Directed by: #TomLeatherbarrow
Written by: #TomLeatherbarrow
Dealing with mental health problems isn’t an easy process. For a start, it’s not an easy thing to talk about to anyone. When you finally can, it’s hard to get a diagnosis, and even harder to get any help - with year-long waiting lists to see professionals not uncommon. That’s why it’s so important for films like Tom Leatherbarrow’s After the Sea – a 15-minute long introspective which deals with the ever-lasting effects of suicide – to raise awareness of these issues and tackle them in a direct and frank manner. But does the film achieve this?
In a word, yes; absolutely! So much so, the film has been used to spearhead a series of workshops by bereavement support charity, Cruse. It’s hard to imagine a more arduous or profoundly affecting subject matter than the loss of one’s best friend as the basis of your directional debut. But it’s one Leatherbarrow felt needed to be told: describing the movie as ‘...an outpouring of every emotion I had felt in the last few months’, and as a ‘...raw, unaltered piece of myself.’ You can feel that passion in every aspect of his film.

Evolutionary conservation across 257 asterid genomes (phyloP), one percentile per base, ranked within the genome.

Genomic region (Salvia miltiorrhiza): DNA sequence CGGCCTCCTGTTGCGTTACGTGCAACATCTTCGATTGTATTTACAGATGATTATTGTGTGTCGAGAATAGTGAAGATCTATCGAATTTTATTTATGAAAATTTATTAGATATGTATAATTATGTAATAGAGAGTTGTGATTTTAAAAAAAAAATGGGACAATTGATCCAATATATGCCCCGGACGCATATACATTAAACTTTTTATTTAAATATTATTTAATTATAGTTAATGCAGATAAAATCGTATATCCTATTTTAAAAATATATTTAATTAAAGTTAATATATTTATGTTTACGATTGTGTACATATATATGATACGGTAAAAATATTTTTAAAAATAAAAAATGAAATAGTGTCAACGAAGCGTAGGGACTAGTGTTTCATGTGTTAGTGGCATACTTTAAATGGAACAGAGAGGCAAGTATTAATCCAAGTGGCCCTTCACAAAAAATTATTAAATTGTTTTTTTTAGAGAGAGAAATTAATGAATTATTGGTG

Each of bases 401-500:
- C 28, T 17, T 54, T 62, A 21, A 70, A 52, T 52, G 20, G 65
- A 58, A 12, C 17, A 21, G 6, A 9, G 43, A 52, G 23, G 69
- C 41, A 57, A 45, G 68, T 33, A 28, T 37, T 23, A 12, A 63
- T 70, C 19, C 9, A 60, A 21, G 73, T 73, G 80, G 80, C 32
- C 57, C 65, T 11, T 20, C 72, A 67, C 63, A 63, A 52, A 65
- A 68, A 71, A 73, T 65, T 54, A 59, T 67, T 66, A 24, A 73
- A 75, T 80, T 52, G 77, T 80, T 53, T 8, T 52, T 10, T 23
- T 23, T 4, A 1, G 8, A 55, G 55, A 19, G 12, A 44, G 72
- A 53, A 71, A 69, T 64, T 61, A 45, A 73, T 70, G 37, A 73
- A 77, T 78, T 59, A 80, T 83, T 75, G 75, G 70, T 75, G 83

The setup is a simple one: two ex-lovers – Alice (Lauren Cato) and Joe (Elliot James Langridge) – reunite in their sleepy seaside hometown after the suicide of their mutual best friend. What follows is a 15-minute long conversation in which our leads must confront their grief and face up to the past before they can embrace a brighter future. While this is pretty much a no-frills affair, it’s this simplicity that allows the movie’s better qualities to breathe. Predominantly, it’s the outstanding performances by Langridge and Cato, and Leatherbarrow’s superb writing and direction that holds this film together.
Adding much-needed depth and flavour, though, is Thomas Rosser’s superbly understated cinematography. The bleakness of Britains windy coastal towns infuses well with the subject matter found herein, and Rosser captures and displays it flawlessly. But it’s wholly uplifting to see that bleakness eventually give way to bright sunshine towards the end of the film. As if symbolic of our couple’s leaving behind the past and moving onto a brighter future. Simply put, it’s beautiful, layered and intelligent. The only problem I found here was that the film seemed to be out-of-sync. But that could have been down to my internet.
It’s nice to leave a movie with such a cold, sombre and melancholic tone feeling warmer than when you first enter its world. Even if the ending was perhaps a little saccharine for my taste, and that’s probably After the Sea’s greatest takeaway: no matter how terrible things seem at the moment, the future can still be whatever you want it to be. After the Sea releases to the public on Sunday the 3rd of May. And It’s more than worthy of your time.